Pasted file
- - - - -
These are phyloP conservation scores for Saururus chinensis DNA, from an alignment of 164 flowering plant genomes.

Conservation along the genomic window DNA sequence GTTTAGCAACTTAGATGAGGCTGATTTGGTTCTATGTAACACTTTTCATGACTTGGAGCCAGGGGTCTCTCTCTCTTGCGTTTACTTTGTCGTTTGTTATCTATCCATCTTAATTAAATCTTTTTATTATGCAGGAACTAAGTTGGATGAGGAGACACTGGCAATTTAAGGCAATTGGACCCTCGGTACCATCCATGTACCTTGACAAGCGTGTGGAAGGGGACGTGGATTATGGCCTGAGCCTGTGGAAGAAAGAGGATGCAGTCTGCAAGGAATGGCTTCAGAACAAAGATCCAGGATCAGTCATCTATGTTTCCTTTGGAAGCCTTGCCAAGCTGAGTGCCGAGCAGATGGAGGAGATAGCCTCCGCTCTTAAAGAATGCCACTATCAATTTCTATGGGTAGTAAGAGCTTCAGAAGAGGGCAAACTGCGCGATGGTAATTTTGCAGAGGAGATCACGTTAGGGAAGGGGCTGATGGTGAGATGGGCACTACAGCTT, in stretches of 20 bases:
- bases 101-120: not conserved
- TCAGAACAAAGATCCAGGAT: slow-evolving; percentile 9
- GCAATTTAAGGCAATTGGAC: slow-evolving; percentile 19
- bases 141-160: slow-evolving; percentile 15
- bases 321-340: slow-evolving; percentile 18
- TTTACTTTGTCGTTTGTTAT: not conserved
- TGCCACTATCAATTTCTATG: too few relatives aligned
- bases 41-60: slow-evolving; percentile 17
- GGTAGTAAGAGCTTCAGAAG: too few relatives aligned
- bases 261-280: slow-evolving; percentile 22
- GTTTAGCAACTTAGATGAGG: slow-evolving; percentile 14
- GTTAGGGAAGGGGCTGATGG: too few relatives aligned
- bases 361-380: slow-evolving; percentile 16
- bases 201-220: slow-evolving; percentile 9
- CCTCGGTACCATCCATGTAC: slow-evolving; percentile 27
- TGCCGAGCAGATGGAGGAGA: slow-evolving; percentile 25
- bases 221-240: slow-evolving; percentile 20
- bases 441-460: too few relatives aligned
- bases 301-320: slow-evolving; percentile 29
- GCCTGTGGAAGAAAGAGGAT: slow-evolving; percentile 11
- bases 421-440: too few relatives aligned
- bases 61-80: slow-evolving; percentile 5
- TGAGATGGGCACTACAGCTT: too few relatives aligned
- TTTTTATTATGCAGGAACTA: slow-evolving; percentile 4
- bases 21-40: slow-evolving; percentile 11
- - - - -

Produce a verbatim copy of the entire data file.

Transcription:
These are phyloP conservation scores for Saururus chinensis DNA, from an alignment of 164 flowering plant genomes.

Conservation along the genomic window DNA sequence GTTTAGCAACTTAGATGAGGCTGATTTGGTTCTATGTAACACTTTTCATGACTTGGAGCCAGGGGTCTCTCTCTCTTGCGTTTACTTTGTCGTTTGTTATCTATCCATCTTAATTAAATCTTTTTATTATGCAGGAACTAAGTTGGATGAGGAGACACTGGCAATTTAAGGCAATTGGACCCTCGGTACCATCCATGTACCTTGACAAGCGTGTGGAAGGGGACGTGGATTATGGCCTGAGCCTGTGGAAGAAAGAGGATGCAGTCTGCAAGGAATGGCTTCAGAACAAAGATCCAGGATCAGTCATCTATGTTTCCTTTGGAAGCCTTGCCAAGCTGAGTGCCGAGCAGATGGAGGAGATAGCCTCCGCTCTTAAAGAATGCCACTATCAATTTCTATGGGTAGTAAGAGCTTCAGAAGAGGGCAAACTGCGCGATGGTAATTTTGCAGAGGAGATCACGTTAGGGAAGGGGCTGATGGTGAGATGGGCACTACAGCTT, in stretches of 20 bases:
- bases 101-120: not conserved
- TCAGAACAAAGATCCAGGAT: slow-evolving; percentile 9
- GCAATTTAAGGCAATTGGAC: slow-evolving; percentile 19
- bases 141-160: slow-evolving; percentile 15
- bases 321-340: slow-evolving; percentile 18
- TTTACTTTGTCGTTTGTTAT: not conserved
- TGCCACTATCAATTTCTATG: too few relatives aligned
- bases 41-60: slow-evolving; percentile 17
- GGTAGTAAGAGCTTCAGAAG: too few relatives aligned
- bases 261-280: slow-evolving; percentile 22
- GTTTAGCAACTTAGATGAGG: slow-evolving; percentile 14
- GTTAGGGAAGGGGCTGATGG: too few relatives aligned
- bases 361-380: slow-evolving; percentile 16
- bases 201-220: slow-evolving; percentile 9
- CCTCGGTACCATCCATGTAC: slow-evolving; percentile 27
- TGCCGAGCAGATGGAGGAGA: slow-evolving; percentile 25
- bases 221-240: slow-evolving; percentile 20
- bases 441-460: too few relatives aligned
- bases 301-320: slow-evolving; percentile 29
- GCCTGTGGAAGAAAGAGGAT: slow-evolving; percentile 11
- bases 421-440: too few relatives aligned
- bases 61-80: slow-evolving; percentile 5
- TGAGATGGGCACTACAGCTT: too few relatives aligned
- TTTTTATTATGCAGGAACTA: slow-evolving; percentile 4
- bases 21-40: slow-evolving; percentile 11